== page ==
The stock market can often seem an irrational place, and never more so than where AAPL is concerned. The company keeps reporting record sales, has typically out-performed analyst expectations, takes home almost the entire smartphone industry’s profits and has so much cash it scarcely knows what to do with it â yet its share price is falling.
AAPL stock hasÂ fallen more than 14% since April, wiping $113B from the company’s market valuation. It dropped 7% in the past month alone. That’s the equivalent of McDonalds vanishing into thin air. What gives?Â
Bank of America Merrill Lynch today gave some insight into the thinking of investors when they sell the stock despite the company’s incredible financial performance. Downgrading the stock from Buy to Neutral, and lowering its target share price from $142 to $130, its analysts cited six reasons, reportsÂ Business Insider.
- They see a slowdown in revenue growth because iPhone sales are also slowing, and new products like Apple Watch and Apple Music are taking time to catch on.
- China now accounts for 25% of all iPhone sales, and it’s going to be hard to increase that share.
- The strong dollar will likely harm profits over the next few quarters, and profits are correlated to the stock price.
- Apple is not crushing earnings estimates like it used to, and so analysts may lower their expectations.
- The iPhone 6S and 6S+ (or what the upgrade to the iPhone 6 is oficially called), will include new features including force touch, but these won’t be enough to drive the stock meaningfully higher.
- The analysts don’t see incremental capital return announcements beyond those already announced for the near future.
There’s an additional technical reason behind the sell-off: the current AAPL stock price is lower than the 200-day moving average. What that means is that a share is worth less today than the average value over the past 200 days. This statistic is one that triggers some automatic selling, as it historically tends to suggest that the value is likely to continue to fall.
But asÂ USA Today notes, Apple’s share price has done the same thing 17 times before, and always recovered. In fact, it typically recovers from this position in around a month.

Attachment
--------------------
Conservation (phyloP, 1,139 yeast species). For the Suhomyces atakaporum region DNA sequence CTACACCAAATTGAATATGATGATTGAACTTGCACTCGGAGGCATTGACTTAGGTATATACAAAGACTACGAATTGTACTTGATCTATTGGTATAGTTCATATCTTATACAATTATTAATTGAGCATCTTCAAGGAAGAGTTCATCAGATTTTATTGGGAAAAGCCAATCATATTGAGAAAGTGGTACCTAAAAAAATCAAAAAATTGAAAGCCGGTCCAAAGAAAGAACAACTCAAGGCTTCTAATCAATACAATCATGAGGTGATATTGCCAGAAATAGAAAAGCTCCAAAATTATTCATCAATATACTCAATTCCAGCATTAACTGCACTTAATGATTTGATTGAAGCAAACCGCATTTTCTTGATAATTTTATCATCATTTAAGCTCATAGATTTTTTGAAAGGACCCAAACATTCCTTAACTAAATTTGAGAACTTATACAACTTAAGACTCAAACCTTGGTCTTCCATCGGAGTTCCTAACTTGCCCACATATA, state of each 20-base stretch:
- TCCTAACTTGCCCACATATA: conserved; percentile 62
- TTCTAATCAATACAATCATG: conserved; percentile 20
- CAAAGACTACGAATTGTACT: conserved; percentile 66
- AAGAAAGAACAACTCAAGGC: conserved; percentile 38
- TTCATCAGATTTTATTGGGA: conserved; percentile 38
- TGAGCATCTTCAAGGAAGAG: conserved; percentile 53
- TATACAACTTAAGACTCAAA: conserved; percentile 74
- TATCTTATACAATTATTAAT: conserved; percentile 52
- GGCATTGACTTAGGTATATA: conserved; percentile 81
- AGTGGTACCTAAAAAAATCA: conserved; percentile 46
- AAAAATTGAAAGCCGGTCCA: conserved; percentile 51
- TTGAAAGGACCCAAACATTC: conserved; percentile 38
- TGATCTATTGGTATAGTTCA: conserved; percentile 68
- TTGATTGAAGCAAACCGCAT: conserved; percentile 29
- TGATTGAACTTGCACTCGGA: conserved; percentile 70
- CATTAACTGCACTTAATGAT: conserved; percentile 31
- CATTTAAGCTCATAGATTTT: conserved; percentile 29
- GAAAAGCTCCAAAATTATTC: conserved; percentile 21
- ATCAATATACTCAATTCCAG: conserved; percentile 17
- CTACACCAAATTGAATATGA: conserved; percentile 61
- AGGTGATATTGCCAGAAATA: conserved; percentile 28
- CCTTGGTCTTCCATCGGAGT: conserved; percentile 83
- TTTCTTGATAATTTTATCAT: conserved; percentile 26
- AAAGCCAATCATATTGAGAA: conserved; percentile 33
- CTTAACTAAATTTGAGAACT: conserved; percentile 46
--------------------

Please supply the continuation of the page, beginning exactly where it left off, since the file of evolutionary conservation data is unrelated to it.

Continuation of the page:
The bottom-line is that investors have their own reality distortion field. They look not at the long-term prospects of the company, but at likely short-term fluctuations; at standard measures which don’t apply to Apple; and at the gap between short-term expectation and reality â even when those expectations were driven by the very same analysts concerned that Apple failed to hit them.
None of which is to say that Apple’s future success is assured. The Apple Watch will, I think, prove a slow-burn. Apple Music has met with very mixed reviews. The companyÂ is dependent on a very small number of products, with just one of them â the iPhone â responsible for the vast bulk of its profits.
There are risks to this â among them the fact that traditional smartphone contracts made annual orÂ biennial upgrades appear ‘free.’ With contractsÂ increasingly moving toward a model where smartphone financing is separated from usage tariffs, there’s the risk that people may decide to hold onto their existing models for an extra year or so. That could have huge implications.
But while Apple introduces new product lines rarely, its financial strength makes it better placed than any tech company in the world to do what it has always done:Â observe trends, figure out how to do the same thing better than everyone else and then proceed to make more money thanÂ any other company. That’s the long-term trend I see.
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